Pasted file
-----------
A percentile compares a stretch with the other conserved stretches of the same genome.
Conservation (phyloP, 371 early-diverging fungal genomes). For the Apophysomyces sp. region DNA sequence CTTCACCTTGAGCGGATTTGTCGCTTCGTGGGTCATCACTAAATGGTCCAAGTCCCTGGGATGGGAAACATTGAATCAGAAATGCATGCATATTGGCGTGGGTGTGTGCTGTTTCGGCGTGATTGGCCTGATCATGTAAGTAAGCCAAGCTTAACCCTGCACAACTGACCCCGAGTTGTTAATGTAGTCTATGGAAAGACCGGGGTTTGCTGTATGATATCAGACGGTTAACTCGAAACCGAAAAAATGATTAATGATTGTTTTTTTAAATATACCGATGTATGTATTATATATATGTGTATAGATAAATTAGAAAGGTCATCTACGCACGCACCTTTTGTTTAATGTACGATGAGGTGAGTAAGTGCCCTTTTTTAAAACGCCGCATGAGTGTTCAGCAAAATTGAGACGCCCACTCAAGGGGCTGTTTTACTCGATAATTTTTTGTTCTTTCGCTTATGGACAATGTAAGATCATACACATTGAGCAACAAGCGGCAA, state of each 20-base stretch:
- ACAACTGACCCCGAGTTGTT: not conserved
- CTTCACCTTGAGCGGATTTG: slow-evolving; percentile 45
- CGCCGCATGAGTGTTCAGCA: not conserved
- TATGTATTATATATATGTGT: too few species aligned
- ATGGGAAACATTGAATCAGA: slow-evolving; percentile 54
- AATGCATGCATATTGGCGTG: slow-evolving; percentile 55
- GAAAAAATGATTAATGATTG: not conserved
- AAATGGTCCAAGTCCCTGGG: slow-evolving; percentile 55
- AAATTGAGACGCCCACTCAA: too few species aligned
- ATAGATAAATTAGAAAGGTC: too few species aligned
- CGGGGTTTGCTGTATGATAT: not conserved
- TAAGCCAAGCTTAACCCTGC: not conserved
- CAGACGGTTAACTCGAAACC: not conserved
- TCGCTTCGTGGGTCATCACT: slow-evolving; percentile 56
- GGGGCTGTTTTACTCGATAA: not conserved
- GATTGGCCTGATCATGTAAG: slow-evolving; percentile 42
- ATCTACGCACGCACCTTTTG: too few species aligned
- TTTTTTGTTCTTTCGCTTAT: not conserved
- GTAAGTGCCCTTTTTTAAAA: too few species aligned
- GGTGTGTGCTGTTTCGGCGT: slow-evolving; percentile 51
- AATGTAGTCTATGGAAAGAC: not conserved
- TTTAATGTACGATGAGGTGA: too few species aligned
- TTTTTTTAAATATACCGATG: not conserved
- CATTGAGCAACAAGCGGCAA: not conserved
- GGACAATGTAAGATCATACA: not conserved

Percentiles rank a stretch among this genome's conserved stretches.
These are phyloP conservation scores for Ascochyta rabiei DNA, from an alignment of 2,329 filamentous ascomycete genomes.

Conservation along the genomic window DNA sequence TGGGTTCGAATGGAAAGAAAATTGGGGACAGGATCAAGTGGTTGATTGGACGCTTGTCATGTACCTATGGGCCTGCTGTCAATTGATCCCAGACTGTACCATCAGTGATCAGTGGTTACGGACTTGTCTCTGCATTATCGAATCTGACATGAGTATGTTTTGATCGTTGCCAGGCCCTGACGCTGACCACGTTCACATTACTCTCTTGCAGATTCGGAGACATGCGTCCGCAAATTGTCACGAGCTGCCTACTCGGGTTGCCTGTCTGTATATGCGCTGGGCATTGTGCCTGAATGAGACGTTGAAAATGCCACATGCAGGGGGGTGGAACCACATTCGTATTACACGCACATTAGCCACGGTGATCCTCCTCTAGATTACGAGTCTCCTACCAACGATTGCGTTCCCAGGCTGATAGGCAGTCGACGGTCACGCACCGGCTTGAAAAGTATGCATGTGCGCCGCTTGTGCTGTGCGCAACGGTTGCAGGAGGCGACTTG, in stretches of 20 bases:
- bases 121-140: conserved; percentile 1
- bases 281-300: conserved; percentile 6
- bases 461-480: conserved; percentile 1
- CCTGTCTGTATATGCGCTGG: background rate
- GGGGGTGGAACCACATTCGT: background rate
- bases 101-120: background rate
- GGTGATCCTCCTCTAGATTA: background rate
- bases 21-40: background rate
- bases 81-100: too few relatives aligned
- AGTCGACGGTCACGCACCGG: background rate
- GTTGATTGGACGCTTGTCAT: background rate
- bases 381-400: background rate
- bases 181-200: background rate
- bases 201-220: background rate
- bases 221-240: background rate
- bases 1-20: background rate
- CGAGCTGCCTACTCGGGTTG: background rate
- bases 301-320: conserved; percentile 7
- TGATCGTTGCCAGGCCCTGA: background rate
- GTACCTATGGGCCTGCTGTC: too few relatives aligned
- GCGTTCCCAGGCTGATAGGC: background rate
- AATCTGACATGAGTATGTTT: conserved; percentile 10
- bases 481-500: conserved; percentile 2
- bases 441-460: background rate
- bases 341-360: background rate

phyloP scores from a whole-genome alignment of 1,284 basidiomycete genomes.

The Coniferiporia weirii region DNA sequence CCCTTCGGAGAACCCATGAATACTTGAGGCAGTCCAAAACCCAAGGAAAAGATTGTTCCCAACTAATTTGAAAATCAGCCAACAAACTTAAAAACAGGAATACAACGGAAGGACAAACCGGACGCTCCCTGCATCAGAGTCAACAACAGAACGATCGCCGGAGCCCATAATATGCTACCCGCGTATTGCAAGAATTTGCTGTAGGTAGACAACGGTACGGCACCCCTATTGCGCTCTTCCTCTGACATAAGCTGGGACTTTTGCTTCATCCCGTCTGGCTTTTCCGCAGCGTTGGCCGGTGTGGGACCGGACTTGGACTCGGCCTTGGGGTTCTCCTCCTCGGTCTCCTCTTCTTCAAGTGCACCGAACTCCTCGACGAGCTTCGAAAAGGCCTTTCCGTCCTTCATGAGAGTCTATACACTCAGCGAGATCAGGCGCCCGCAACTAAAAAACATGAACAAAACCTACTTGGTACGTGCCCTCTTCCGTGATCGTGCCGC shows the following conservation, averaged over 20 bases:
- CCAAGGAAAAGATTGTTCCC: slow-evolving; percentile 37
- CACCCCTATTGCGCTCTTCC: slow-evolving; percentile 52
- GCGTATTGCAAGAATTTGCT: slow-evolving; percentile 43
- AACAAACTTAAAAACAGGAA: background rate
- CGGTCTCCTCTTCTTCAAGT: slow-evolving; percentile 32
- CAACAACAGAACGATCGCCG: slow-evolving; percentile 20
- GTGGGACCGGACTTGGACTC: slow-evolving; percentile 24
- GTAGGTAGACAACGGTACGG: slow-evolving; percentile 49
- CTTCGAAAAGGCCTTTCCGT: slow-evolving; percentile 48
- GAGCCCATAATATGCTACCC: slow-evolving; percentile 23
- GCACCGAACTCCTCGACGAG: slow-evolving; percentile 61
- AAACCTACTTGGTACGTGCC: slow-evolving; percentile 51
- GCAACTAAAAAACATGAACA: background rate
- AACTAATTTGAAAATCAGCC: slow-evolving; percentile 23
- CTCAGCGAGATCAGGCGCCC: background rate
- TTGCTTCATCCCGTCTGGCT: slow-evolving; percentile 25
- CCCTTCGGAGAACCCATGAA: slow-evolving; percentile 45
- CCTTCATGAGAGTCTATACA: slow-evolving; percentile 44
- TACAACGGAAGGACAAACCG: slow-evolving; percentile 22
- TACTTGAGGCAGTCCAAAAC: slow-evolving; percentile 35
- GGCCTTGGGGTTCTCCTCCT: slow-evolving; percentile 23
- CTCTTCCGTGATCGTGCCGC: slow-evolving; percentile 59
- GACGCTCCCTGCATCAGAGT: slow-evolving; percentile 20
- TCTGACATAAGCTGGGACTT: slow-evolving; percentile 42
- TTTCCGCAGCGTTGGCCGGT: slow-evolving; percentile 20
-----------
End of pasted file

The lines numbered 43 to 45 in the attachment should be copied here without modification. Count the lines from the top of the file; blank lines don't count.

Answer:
- bases 181-200: background rate
- bases 201-220: background rate
- bases 221-240: background rate